Public Education Plays Key Role in Project Progression
Before moving to a temporary home in November of last year, wheelchair users who had business with the Waller County auditor’s office inside the Waller County Courthouse had to enter the split-level building through a converted window. A platform lift then lowered them to the first floor, an elevator took them to the second floor, and another lift lowered them to the entrance to the auditor’s office. Some of the wheelchairs were too big, presenting even more challenges.
ADA-related issues were just one concern of many regarding the 1955 county capitol. Leaky pipes were being repaired with patches, as the prevalent rust did not allow for cutting and replacing. The county discussed possible solutions, including gutting and renovating the courthouse. Then, a 2021 inspection revealed that concrete beams underneath the structure were slowly turning to dust.
As the functionality of the county courthouse was decreasing, the population of the area continued to increase, nearly doubling since 2000. In fact, the latest census reported 56,794 residents, and the Texas Demographic Center’s latest estimates have the population in excess of 63,000 (11.4 percent growth rate). The center projects that the county will house some 115,800 people by 2060.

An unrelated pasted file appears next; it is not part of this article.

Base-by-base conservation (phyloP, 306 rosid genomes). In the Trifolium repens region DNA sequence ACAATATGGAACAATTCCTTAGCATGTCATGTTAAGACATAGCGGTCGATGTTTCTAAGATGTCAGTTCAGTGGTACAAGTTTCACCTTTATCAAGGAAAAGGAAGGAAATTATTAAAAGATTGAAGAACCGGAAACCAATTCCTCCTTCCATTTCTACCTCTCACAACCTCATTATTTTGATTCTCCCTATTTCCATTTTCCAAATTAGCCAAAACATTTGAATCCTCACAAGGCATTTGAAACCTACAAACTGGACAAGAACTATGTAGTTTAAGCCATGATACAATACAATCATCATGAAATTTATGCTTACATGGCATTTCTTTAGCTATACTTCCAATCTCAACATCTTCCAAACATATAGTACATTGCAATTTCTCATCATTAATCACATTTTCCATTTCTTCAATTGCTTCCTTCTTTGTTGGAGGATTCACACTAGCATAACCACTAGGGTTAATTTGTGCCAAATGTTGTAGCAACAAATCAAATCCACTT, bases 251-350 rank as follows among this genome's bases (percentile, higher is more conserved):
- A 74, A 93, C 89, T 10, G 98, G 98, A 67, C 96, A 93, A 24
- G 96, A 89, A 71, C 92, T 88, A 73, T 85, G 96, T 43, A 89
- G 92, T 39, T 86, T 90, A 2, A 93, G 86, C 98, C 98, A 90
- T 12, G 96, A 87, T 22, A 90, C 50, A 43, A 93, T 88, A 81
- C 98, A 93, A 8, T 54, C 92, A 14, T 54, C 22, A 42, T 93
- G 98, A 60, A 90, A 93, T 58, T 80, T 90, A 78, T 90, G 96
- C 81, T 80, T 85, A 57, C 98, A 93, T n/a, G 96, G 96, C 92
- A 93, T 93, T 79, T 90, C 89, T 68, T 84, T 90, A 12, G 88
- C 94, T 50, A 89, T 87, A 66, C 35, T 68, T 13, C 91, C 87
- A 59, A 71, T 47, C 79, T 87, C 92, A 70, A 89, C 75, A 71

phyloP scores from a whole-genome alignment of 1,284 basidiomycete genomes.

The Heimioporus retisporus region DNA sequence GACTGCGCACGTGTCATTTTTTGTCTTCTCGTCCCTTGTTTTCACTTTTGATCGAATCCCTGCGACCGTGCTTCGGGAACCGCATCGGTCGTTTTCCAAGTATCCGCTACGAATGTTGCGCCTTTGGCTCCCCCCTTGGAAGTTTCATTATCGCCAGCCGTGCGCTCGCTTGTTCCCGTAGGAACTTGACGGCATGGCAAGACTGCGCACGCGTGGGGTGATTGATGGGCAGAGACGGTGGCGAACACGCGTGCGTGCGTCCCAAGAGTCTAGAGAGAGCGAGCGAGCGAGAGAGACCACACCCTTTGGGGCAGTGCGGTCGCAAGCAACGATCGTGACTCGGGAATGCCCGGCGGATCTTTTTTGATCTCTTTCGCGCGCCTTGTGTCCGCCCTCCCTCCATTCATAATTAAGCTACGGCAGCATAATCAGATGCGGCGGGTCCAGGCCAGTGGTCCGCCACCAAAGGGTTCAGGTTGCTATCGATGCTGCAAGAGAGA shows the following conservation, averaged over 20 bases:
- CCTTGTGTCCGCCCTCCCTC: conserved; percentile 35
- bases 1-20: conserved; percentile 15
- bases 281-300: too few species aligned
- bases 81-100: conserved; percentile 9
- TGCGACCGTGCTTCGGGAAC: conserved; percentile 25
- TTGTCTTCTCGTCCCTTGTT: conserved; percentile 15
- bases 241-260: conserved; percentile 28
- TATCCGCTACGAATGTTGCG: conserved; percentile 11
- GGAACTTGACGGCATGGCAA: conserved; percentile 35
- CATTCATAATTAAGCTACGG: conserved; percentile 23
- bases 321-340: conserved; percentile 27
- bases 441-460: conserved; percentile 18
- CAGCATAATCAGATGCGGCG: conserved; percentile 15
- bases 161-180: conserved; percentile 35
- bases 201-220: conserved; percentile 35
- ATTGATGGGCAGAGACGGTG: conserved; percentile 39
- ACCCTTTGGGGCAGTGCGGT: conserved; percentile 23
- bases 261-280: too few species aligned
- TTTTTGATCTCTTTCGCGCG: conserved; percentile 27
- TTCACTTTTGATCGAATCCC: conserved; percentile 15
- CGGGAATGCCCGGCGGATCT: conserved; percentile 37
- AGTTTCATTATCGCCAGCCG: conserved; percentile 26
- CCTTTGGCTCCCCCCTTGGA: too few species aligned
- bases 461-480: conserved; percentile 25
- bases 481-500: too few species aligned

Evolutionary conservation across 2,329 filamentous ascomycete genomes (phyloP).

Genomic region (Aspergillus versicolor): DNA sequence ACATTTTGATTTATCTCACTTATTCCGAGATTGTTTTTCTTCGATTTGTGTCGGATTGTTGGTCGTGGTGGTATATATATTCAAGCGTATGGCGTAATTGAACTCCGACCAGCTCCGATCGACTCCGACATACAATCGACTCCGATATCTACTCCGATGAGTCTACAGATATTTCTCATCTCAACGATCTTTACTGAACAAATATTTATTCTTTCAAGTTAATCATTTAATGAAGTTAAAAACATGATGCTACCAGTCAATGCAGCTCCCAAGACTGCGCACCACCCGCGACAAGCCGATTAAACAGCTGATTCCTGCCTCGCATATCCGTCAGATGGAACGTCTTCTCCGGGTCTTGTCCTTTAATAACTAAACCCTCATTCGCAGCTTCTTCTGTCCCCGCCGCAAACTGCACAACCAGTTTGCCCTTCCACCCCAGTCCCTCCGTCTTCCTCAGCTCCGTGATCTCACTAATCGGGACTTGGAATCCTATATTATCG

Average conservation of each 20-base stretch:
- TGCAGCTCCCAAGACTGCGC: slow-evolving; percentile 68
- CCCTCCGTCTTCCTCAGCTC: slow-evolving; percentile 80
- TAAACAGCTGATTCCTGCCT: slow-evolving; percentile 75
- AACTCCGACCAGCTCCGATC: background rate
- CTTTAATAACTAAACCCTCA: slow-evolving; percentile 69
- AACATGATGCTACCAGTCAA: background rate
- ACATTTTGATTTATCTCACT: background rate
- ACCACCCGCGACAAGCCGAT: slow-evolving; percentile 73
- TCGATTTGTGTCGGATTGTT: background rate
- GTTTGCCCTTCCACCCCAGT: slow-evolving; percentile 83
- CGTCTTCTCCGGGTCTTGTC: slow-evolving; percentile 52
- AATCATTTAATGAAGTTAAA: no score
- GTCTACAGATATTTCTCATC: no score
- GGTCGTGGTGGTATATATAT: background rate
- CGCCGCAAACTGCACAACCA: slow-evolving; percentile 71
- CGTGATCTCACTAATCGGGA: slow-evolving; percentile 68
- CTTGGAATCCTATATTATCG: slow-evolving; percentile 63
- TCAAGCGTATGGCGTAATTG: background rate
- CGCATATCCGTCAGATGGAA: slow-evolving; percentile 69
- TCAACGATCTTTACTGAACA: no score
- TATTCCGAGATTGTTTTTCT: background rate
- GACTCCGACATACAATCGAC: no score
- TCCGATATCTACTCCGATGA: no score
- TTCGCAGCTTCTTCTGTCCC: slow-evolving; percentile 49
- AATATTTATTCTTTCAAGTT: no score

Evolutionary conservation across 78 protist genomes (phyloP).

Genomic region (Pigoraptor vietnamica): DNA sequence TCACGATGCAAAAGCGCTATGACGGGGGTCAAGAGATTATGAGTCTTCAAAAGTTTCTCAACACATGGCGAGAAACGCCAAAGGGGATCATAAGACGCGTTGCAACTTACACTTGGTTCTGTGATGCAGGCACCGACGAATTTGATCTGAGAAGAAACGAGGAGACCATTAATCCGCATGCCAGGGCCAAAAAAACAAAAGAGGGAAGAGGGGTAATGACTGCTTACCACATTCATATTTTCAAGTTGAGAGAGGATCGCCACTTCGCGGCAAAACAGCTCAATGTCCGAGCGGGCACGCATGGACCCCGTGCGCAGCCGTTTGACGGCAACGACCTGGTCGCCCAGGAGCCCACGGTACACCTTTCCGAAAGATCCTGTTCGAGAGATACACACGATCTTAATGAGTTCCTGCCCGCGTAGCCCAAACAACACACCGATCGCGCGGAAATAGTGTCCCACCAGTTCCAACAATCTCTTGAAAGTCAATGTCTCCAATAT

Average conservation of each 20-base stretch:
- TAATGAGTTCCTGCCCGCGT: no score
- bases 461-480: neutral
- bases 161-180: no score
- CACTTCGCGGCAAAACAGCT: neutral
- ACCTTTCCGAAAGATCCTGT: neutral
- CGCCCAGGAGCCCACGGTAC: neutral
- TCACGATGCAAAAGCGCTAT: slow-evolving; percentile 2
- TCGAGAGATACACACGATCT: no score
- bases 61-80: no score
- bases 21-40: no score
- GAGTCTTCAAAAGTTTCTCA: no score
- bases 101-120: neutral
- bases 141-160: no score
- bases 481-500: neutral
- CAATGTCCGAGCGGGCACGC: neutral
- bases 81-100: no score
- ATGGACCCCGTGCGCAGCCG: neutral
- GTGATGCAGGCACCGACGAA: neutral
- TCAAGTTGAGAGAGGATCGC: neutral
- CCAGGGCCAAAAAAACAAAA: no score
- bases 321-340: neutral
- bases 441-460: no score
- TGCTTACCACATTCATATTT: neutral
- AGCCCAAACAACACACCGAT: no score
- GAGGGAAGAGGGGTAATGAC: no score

In the last few years, these circumstances – high growth coupled with a brittle building – begged a host of questions that could no longer be avoided, with the key questions being this: How can the county continue to best provide services?
“When we realized that it wasn’t feasible to renovate the current courthouse, it became imperative that our constituents be involved in the decision-making process because the county courthouse belongs to the people,” shared Waller County Judge Carbett “Trey” J. Duhon III. “To be successful with any public infrastructure project, it has always been our policy to be open and transparent,” he continued. “The public trust is too important to not take that approach. Public perception is everything, and we wanted the people of Waller County to be involved in the process.”